Originally Posted: November 24, 2010
A few weeks ago, in preparation for speaking on a panel about time management, I chatted up my writing buddies, and discovered some good and bad news about this time issue… The bad news, my friends, is that you’ll probably never have more time than you do now. During my informal interviews, I found that pretty much everyone is overscheduled, regardless of numbers of offspring, levels of employment or income… (well, with the exception of two 80-year-old retirees). There seems to be an osmotic pressure ruling our hours: got a free space in your week? Something will inevitably flow in to fill it up.
The good news, though, is that needing reams of time to write is actually a myth. I know this, because in 1999, I won a $12,500 Massachusetts Cultural Council grant. I was a part-time working mom, writing grants 15 hours a week, for $15 an hour, and the grant would allow me a long-coveted 6-month leave—time enough, I figured, to finally dust off my poor, neglected manuscript and complete it.
Somehow, the pressure to perform put me off my game. Terrified of failing, I ran lots of errands during my fifteen hours, sorted through stacks of baby clothes… In my defense, I didwrite a chapter or two. I think I finally sent out birth announcements, too, though my daughter was nearly two and everyone was quite aware of her existence. Long story short, having extra time didn’t solve my writing dilemma! I’m a big supporter of grant money for the arts, but I bet I’m not the first writer to unwittingly waste hers. I just wasn’t ready to buckle down.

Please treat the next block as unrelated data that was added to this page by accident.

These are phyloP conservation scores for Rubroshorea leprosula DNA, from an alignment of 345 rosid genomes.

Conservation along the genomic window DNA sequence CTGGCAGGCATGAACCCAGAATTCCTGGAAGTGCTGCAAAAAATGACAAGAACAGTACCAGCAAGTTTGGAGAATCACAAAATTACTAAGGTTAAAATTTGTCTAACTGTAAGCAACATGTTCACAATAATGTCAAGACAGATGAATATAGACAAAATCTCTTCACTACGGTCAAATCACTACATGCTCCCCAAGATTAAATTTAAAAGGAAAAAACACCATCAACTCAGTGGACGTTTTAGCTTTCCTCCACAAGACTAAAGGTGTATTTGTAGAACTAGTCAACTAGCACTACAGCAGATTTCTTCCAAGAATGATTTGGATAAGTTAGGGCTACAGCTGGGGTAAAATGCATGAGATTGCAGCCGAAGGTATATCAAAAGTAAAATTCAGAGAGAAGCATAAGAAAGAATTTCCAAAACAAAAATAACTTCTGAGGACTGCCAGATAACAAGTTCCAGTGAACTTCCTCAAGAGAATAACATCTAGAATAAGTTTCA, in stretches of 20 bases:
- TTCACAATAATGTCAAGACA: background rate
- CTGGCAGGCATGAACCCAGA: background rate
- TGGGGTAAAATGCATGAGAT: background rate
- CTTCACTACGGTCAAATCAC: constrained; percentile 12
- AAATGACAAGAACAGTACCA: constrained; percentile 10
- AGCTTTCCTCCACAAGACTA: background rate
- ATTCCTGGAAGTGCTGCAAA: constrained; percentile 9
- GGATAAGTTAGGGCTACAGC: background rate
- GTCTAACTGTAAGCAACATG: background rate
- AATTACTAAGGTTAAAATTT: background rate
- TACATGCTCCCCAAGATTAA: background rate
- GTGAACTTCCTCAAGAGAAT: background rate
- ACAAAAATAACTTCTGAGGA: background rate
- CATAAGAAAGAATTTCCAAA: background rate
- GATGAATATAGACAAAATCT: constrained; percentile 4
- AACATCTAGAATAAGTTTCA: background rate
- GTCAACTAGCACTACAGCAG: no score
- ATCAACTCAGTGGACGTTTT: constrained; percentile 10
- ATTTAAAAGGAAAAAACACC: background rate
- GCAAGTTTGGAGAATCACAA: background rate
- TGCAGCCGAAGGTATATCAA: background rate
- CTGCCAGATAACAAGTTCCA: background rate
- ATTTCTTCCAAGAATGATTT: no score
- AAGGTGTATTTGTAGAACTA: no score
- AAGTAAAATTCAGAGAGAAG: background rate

When I turned 40 and realized I no longer had unlimited swaths of time before me, I got determined—or maybe desperate. I now had two kids and was teaching and running a literary arts studio—my time more taxed than ever! But I knew if I didn’t finish a book soon, I’d have to admit that writing was a pipedream, like learning to speak fluent Chinese or reading the complete works of Hegel.
Julia Cameron, in her book The Right to Write, says, “The trick to finding writing time is to make time in the life you’ve already got. Stop imagining some other life as a ‘real’ writer’s life.” Once we learn to write from the sheer love of it, she says, there’s always enough time, but it must sometimes be stolen, like a kiss between lovers on the run… While finishing Outside the Ordinary World, I finally found the will to rise at 5 am, four days a week, though I’m allergic to mornings… I also learned to utilize that “waiting mother” time—during flute lessons, dentist’s appointment, soccer games—perhaps the most abundant untapped resource moms have access to. (I once completed a chapter during a 40-minute dance practice).
And when these stolen moments didn’t add up to a publishable book, I swiped weekends: every six weeks I’d spirit off to a writer’s retreat in Ashfield and shut myself in for 3 days straight—I was that hungry for silence and solitude. Did I feel guilty leaving my family? Yes. So I channeled the angst into my novel; I created a fictional affair. I figured that was a much better deal for my husband, anyways…
Speaking of affairs, Cameron also likes to point out that the busiest, most important woman in the world can still find time for someone she’s in love with. True? If something is important enough, we do somehow find a way.
Posted by: Dori